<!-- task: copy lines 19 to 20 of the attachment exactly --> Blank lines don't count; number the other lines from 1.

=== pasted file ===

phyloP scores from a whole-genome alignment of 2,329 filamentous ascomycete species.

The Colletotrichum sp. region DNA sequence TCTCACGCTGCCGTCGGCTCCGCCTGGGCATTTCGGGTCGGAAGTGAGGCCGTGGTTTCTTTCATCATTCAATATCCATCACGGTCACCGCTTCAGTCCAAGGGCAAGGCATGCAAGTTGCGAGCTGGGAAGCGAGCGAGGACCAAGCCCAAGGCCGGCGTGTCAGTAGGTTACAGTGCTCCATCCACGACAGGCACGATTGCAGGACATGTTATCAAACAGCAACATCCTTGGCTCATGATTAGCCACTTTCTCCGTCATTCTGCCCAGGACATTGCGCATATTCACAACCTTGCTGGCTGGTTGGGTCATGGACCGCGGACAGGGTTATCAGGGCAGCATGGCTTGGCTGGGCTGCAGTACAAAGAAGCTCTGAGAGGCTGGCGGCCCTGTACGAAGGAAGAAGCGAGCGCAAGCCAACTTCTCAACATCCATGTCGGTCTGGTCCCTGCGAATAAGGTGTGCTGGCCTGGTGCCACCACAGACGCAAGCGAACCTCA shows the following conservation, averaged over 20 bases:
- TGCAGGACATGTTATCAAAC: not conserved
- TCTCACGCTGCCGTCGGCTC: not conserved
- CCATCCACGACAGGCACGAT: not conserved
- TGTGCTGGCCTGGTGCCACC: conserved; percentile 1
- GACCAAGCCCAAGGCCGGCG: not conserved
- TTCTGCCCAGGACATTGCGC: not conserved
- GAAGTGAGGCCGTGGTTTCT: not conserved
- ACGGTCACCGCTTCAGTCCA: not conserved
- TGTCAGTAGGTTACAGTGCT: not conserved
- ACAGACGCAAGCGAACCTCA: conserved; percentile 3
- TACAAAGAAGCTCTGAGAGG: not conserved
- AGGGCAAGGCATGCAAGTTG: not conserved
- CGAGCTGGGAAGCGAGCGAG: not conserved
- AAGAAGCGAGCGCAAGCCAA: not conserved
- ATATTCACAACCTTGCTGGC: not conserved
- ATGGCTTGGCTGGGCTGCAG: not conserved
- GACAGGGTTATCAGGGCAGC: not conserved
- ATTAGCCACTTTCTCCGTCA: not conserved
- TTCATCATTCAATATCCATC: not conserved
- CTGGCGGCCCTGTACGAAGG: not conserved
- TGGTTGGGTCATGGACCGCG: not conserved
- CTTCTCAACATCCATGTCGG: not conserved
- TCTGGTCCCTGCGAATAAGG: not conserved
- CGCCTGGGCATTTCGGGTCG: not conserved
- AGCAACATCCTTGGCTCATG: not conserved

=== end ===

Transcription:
- GACAGGGTTATCAGGGCAGC: not conserved
- ATTAGCCACTTTCTCCGTCA: not conserved